I would maybe rinse them before use but I’ve since learned that that only removes the visible soil. Tap water doesn’t kill bacteria.
It’s a different story in Mexico, especially when shopping in the open market. It is likely that your US vegetables were not laying on the street just before they were put into bins, which you now have your hands in, looking for the perfect tomato.
Everyone – locals and visitors – all wash their food.
A common disinfectant that can be purchased in almost any store selling food is Microdyn. The same disinfectant solution may be used many times over, since ionized silver, the active ingredient in Microdyn, does not break down or get used up with successive soakings.
Different sizes have different concentrations – the smallest bottle is the strongest. Use the recommended number of drops in a bucket of water. Place your items in the water and soak for 10-15 minutes. The solution does not need to be rinsed off, dry on a clean towel.
All vegetables and herbs must be soaked. Mushrooms and strawberries can become water logged if soaked, so it’s best to use a spray for these. Strawberries are particularly important to clean.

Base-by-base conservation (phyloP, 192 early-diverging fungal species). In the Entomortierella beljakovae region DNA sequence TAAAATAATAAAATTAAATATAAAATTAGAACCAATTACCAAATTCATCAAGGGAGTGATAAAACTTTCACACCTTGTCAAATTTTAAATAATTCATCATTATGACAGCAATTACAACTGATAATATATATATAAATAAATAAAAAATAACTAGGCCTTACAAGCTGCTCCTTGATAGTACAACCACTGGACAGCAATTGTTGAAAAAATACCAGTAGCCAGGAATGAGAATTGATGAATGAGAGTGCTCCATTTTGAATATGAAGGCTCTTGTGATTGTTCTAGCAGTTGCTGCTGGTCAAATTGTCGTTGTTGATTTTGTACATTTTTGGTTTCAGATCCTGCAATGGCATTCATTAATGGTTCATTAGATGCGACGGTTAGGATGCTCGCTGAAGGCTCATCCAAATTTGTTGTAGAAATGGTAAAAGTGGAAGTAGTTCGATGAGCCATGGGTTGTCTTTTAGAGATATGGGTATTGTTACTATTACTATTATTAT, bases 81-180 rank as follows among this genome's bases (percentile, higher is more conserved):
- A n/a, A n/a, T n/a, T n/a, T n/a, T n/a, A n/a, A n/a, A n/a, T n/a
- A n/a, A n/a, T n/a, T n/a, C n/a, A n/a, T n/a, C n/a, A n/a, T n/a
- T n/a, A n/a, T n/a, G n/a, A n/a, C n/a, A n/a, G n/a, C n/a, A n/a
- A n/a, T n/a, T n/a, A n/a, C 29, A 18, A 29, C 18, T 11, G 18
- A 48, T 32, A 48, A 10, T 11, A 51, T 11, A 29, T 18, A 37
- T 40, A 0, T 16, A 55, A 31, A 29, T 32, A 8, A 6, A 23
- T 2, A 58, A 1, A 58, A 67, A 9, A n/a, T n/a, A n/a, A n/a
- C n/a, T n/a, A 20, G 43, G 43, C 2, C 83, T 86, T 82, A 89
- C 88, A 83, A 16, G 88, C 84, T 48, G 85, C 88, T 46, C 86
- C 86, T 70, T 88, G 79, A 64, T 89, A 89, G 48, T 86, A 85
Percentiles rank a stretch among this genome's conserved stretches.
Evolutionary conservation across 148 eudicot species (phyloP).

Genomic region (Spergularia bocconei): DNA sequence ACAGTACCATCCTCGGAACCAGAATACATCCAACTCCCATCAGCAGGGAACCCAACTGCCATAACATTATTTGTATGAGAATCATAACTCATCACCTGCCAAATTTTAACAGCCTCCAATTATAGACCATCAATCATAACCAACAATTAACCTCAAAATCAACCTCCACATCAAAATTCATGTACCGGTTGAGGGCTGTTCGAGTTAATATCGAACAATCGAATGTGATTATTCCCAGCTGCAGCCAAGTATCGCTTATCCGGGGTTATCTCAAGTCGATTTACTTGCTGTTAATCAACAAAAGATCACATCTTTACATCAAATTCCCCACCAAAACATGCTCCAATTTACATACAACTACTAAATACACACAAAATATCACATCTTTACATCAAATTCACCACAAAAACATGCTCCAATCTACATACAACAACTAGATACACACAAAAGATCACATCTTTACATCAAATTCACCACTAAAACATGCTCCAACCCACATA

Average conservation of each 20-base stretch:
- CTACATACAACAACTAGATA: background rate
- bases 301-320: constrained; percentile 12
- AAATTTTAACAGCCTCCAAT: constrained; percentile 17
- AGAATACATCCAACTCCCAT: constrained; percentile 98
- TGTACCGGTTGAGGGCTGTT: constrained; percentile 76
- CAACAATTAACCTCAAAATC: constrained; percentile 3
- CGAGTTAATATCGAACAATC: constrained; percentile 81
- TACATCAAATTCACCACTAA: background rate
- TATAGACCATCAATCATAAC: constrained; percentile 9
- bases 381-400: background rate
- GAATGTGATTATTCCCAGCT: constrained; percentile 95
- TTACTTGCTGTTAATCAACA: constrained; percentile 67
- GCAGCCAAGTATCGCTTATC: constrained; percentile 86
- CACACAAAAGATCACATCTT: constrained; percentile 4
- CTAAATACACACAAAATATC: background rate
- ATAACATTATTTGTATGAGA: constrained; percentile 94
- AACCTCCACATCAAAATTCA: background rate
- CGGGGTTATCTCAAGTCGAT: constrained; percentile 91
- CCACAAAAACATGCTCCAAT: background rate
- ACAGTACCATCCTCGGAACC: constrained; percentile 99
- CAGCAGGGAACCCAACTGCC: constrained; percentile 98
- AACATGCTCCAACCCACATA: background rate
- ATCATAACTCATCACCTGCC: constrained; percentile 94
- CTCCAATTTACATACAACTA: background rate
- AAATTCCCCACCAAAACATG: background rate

I don’t buy fruit or vegetables that have been cut in half because of cross contamination from the knife. I wouldn’t want to soak half of a watermelon, I’m pretty sure it wouldn’t taste the same.
I make it a point to disinfect everything when I come home from shopping – that way I know that whatever I’m grabbing to cook is clean. True, if I’m going to cook the food, its likely to kill any bacteria but there are times when I just ‘lightly’ sauté my vegetables – and there is no sure way of knowing if that bacteria is dead.
You can also purify your water by adding the Microdyne – which can be helpful if you’re planning to travel to parts of Mexico that don’t have a purification plant.